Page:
“An Embarrassing Moment In Cricket Taught Me How To Lead,” Says WD-40 CEO Steve Brass

The memory still makes Steve Brass squirm. Raised in Yorkshire, England, where Brass says ‘men outnumbered sheep two to one’, Brass was made captain of his school cricket team. At just 15 and with no leadership experience to speak of, Brass believed that the captain should play the starring role on the field, so he placed himself as a starter in the most coveted positions. At some point in the game, an adult snuck up on Brass and suggested that maybe he should let some of his teammates “try.”

Hence the wind.

However, he has come a long way since that embarrassing foray into leadership and can now claim to be President and CEO of the legendary global brand WD-40, a company he joined as a salesman in 1991. The psychic cleverness of his early cricket lesson still guides his leadership approach. “I realized that leadership is about putting others first and taking more of a helicopter perspective,” Brass said in a recent interview. “The point of leadership is to be sure that everyone lets go.”

What Brass saw from the perspective of his helicopter view is that companies with a strong learning and people-first orientation — two sides of the same coin, Brass would argue — have the best chance of building loyalty and engaging their teams over the long term. WD-40 describes itself as a “people development and learning organization” that seeks to create an environment where people thrive. Brass sees the key to corporate success in the right perspective.

Read  How To Find The Right Influencer To Boost Your Brand

“I’m a big fan of the inverted pyramid where the CEO is at the bottom supporting the rest of the team,” Brass said. “This is my version of servant leadership, where it’s the leader’s job to develop everyone on their team.”

Brass says he lives up to his responsibilities as a leader by using a variety of methods to involve his people not only in their own development, but also in strategic decision-making, which used to be the only domain of the C-suite, but through design has become more inclusive. At WD-40, learning and development go hand-in-hand through such practices as:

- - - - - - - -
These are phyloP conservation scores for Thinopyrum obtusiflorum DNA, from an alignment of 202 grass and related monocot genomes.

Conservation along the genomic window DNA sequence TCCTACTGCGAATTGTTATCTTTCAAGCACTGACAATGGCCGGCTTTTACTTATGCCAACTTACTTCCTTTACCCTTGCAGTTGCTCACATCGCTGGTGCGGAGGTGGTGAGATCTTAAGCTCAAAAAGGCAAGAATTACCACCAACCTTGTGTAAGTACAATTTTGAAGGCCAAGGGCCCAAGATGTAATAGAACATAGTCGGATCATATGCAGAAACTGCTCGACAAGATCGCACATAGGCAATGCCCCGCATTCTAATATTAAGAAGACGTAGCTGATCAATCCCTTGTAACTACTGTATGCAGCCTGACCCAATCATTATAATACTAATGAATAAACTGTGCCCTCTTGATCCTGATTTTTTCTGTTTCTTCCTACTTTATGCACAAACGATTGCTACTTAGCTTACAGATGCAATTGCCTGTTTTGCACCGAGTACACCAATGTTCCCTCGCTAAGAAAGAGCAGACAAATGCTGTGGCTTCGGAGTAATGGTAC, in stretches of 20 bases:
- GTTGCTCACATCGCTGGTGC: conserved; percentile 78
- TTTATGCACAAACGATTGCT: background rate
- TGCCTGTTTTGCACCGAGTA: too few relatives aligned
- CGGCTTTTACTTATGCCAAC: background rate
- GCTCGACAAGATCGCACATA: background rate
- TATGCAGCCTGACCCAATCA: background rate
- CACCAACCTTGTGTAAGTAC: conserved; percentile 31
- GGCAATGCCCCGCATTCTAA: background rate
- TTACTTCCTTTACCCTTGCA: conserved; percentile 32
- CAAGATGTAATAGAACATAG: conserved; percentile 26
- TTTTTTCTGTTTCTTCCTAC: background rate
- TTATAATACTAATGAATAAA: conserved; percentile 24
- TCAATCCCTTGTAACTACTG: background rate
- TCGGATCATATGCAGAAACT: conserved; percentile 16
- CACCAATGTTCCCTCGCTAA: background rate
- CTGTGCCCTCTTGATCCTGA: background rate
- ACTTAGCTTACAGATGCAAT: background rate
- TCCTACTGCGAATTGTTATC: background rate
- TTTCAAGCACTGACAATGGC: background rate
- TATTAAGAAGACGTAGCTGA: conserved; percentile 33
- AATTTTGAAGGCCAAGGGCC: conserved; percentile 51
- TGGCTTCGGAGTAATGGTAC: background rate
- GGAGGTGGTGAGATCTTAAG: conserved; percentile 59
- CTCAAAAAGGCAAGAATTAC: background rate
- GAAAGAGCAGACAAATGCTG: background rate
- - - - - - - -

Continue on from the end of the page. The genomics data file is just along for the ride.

• Co-Creation: Brass believes in putting as many heads as possible in the organization’s strategic direction. “There’s an old saying, ‘If you want to go fast, go alone. If you want to go far, go together.” There is power in involving as many people as possible in helping shape the strategy. People will accept it because they feel like they contributed to it.”
  • Development suggests succession: Brass prefers to focus on the broad development of his team rather than building a succession plan around a few high-profile stars. Much like his role model as a football coach and executive, legendary former Manchester United manager Sir Alex Ferguson, Brass focuses on training young recruits. “When you give young people a chance, you only create longer life for your team,” Brass noted. “They also encourage loyalty. And I think there’s a lot of truth to that.”
  • Let yourself be influenced: When Brass became President and CEO last year, he embarked on a “global listening tour,” framing his conversations with team members around two key questions that were also sent out in a survey. “First, we asked what each team member would change if they were promoted to CEO,” Brass said. “Then we asked each person to provide an example of a barrier that stood in their way of being more effective.”
Read  Google Pixel Watch: price, release day, how to buy

The “tour” was not an exercise to cool off or even get to know your team. When the answers to those two questions came in, Brass and his leadership team didn’t just file them away or just discuss them; They used the feedback to make some concrete changes to WD-40 to demonstrate how a true learning organization behaves.

“Formally and informally, by asking questions, you’ll get a picture of what’s really going on in your organization,” Brass said.

follow me Twitter or LinkedIn. Cash my website or some of my other work here.

Related Articles

Leave a Reply

Your email address will not be published. Required fields are marked *

Back to top button